Now is when we need to take a step back and look at the emotional impact of the recent flooding. Millions of people have lost their homes, livelihoods, property, assets, and family members. Their trauma has been unparalleled, something that will haunt them for years to come. This situation has also added to the distrust and bitterness people already helo against the governing bodies, deepening seeds of protest. Someone who hasn’t personally been through the floods could never imagine the emotional turmoil such destruction can cause to a person’s mental state. In addition to other rehabilitation efforts, this is also a front that people need professional help on.
The one slightly good thing that has come out of this devastating disaster has been the way it brought the whole country together and bonded them in the face of calamity. Millions of rupees have been collected in donations, along with other items as well. NGOs and other organizations have been working day and night to provide a chance of survival to the flood affectees. International bodies such as UNICEF have also come forward to deliver supplies to flood- affected areas, with international figures such as Mufti Menk and Angelina Jolie visiting Pakistan to help out in affected areas in person.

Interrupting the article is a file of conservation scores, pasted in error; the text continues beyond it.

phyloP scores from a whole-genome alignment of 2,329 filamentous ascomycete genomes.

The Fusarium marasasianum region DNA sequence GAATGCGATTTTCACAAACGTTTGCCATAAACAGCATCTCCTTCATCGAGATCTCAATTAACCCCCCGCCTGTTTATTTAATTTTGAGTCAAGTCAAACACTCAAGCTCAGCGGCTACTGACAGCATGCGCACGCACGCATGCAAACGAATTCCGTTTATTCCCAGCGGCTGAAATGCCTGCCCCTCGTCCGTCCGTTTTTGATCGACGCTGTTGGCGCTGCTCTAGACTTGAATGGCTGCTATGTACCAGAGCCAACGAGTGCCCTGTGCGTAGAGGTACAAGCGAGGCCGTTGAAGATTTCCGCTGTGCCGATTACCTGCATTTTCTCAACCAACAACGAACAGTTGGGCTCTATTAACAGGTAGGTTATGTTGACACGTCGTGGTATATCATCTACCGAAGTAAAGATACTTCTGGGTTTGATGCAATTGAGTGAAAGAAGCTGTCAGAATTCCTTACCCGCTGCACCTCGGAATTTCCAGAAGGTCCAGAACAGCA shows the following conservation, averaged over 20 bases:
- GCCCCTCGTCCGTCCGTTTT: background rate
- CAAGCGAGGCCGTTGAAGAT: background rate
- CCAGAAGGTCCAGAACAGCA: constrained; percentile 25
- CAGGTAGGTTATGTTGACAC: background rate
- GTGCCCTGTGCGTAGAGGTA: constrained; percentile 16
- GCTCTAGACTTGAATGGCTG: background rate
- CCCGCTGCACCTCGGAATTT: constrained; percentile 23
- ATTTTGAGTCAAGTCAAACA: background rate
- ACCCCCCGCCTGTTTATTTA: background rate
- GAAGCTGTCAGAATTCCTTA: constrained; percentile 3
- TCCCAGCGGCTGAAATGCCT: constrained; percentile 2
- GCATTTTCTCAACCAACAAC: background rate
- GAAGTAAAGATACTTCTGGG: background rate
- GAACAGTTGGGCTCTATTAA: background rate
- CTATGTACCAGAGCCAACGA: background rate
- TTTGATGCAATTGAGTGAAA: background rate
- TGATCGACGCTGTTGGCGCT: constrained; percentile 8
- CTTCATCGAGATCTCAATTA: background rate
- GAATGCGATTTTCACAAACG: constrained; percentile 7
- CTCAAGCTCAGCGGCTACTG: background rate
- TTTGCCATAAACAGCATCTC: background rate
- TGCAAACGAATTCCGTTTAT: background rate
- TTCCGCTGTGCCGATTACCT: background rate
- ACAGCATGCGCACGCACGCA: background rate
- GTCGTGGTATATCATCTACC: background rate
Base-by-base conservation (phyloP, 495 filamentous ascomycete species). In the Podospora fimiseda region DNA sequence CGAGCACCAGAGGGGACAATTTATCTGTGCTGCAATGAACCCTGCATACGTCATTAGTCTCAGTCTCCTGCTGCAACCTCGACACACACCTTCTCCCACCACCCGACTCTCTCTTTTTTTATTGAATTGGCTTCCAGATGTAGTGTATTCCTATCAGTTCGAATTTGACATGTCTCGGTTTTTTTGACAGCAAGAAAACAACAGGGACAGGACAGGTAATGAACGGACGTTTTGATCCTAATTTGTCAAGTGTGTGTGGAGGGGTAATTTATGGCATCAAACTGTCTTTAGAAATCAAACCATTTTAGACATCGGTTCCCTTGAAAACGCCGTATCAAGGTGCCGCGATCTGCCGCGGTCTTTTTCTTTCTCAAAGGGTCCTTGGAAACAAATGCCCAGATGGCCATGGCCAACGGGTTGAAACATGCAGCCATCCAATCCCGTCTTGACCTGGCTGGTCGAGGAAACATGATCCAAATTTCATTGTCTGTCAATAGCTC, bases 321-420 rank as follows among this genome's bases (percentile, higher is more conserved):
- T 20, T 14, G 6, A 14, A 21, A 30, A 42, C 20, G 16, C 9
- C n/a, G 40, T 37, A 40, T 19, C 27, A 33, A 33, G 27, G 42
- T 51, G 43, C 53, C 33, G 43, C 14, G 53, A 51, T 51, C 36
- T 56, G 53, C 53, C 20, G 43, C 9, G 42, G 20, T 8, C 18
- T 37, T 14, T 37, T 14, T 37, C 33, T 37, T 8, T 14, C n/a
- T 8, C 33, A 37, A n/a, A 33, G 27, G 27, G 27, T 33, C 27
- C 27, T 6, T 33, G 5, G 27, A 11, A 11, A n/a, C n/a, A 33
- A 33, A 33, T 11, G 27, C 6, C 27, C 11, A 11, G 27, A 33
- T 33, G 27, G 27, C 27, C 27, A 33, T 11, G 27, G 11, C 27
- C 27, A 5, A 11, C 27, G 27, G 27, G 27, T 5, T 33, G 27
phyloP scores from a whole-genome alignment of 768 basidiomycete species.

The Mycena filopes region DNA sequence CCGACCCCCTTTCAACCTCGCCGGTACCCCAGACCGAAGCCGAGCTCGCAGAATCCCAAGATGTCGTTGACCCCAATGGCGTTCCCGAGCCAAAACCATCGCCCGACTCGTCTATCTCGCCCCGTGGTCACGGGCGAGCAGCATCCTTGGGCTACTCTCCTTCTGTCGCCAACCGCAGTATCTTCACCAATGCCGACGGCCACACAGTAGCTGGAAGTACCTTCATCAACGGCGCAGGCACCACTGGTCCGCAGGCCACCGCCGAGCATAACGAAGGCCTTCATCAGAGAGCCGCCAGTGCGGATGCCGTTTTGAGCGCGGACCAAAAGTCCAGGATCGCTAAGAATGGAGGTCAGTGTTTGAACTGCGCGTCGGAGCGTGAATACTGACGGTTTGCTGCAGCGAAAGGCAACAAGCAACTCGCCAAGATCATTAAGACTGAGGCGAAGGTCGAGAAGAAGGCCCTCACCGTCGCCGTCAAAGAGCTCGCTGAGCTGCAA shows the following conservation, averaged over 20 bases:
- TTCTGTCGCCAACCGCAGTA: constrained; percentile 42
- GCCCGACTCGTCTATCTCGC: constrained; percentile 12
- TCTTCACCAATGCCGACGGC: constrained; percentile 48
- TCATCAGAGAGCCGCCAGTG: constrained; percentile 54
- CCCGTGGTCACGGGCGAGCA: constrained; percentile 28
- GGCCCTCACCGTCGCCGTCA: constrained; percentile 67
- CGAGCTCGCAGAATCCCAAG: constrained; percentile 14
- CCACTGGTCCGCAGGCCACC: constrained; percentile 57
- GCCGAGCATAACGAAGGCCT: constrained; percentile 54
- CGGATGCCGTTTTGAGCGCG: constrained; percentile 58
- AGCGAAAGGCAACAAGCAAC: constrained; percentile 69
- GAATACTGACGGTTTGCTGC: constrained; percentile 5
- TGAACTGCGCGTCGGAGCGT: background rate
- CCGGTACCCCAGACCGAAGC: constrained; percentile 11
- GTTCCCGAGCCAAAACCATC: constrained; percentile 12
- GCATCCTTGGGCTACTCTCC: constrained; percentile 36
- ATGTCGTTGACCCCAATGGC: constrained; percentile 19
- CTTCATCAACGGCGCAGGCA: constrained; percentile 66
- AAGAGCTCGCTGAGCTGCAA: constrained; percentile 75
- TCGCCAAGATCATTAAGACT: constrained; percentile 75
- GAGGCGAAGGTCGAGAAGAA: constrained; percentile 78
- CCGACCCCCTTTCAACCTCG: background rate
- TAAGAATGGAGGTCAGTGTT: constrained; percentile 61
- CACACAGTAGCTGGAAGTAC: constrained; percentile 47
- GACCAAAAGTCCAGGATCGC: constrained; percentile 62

Even though the entire population of Pakistan, along with international actors, has come through with its generous donations, this is not all that’s required to save Pakistan from the damage that has been caused. Specific policies need to be made by the governmental authorities on the reconstruction of sectors such as infrastructure, tourism, healthcare, and education. Without proper action plans, one cannot expect the deeper ramifications of the floods to be corrected as they should be. Climate activists must be at the forefront of calling for better decision-making before disaster strikes again. If we wish to prevent such destruction from happening again, everyone needs to work together.